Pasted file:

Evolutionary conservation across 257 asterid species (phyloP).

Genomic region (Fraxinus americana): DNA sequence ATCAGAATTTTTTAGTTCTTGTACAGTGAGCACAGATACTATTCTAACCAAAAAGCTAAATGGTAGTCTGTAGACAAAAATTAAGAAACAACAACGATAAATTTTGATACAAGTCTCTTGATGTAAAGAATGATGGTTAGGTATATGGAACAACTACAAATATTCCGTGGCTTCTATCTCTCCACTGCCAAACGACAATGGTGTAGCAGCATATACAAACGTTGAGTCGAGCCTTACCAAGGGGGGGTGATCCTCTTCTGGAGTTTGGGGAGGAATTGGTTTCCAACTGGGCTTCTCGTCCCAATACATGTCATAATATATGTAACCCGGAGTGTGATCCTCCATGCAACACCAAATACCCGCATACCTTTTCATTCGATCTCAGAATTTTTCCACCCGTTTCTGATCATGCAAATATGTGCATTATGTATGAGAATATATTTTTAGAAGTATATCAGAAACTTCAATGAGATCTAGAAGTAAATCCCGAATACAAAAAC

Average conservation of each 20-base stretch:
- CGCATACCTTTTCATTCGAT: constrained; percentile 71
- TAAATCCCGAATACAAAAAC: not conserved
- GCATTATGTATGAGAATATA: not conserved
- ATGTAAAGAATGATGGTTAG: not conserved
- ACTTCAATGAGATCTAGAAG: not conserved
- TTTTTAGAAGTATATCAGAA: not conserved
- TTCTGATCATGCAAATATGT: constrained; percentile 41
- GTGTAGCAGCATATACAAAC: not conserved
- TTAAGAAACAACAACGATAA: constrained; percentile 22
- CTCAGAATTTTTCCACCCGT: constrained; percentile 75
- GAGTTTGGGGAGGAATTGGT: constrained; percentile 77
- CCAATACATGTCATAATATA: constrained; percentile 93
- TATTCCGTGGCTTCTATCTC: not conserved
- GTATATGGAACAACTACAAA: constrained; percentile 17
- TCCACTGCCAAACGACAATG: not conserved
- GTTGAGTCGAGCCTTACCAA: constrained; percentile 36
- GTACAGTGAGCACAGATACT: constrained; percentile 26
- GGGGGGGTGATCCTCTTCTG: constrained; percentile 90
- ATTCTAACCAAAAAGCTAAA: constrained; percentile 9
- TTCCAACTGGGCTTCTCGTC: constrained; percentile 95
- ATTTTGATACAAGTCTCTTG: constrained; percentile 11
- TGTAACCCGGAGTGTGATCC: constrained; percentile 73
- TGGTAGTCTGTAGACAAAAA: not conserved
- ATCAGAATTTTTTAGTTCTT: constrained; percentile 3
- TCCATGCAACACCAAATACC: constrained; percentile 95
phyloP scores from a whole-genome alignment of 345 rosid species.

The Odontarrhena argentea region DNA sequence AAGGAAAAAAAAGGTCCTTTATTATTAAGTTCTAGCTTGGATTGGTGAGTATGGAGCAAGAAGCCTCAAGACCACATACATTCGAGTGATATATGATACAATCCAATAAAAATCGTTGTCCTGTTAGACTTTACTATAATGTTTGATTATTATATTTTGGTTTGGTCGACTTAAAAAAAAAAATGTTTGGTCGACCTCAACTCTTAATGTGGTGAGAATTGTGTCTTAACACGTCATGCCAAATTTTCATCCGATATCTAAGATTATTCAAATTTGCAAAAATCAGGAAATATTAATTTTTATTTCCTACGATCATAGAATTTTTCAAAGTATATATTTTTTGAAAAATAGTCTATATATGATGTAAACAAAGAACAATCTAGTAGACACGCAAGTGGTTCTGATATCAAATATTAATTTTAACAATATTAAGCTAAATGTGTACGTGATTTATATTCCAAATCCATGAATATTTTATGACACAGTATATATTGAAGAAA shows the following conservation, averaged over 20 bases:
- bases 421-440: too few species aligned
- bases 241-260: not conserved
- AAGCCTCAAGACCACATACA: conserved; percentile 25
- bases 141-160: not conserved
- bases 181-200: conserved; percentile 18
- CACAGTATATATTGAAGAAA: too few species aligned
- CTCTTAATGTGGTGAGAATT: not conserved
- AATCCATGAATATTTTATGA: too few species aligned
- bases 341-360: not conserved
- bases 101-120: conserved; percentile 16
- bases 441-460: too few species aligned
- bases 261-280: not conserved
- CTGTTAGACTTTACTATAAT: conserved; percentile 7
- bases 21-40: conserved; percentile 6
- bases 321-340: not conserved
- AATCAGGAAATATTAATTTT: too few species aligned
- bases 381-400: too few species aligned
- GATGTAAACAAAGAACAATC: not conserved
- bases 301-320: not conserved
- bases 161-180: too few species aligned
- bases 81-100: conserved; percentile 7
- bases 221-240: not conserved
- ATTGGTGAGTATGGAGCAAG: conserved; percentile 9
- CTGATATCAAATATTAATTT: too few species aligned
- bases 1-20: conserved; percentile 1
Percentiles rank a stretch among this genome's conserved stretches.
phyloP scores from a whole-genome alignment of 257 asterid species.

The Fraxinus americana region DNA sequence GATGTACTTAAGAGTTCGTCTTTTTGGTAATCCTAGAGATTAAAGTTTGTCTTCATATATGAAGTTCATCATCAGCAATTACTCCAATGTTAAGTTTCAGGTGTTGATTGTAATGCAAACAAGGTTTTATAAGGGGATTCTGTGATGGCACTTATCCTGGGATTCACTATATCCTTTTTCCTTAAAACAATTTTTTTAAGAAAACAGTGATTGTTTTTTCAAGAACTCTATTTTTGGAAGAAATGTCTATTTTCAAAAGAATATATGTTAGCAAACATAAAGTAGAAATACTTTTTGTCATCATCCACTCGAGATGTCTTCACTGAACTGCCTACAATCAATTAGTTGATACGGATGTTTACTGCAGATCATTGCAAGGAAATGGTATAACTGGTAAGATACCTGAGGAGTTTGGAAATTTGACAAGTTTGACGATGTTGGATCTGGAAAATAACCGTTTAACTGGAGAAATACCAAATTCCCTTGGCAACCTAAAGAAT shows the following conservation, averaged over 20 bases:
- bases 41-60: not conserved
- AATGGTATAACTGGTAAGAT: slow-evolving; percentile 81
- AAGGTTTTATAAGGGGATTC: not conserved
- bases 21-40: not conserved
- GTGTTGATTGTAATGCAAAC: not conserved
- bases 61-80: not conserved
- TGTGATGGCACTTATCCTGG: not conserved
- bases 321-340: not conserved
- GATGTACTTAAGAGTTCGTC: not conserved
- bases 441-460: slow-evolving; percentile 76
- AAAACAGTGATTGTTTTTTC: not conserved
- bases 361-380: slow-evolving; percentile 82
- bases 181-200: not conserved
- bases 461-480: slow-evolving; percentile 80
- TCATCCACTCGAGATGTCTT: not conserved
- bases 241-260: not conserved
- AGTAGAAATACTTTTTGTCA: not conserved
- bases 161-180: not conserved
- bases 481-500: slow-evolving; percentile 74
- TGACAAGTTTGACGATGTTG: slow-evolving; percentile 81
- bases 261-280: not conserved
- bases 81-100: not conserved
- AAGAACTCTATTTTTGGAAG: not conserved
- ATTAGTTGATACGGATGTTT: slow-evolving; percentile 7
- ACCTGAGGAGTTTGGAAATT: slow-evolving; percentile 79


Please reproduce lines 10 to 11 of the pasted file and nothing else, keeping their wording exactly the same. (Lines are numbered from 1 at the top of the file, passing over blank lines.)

- TTCTGATCATGCAAATATGT: constrained; percentile 41
- GTGTAGCAGCATATACAAAC: not conserved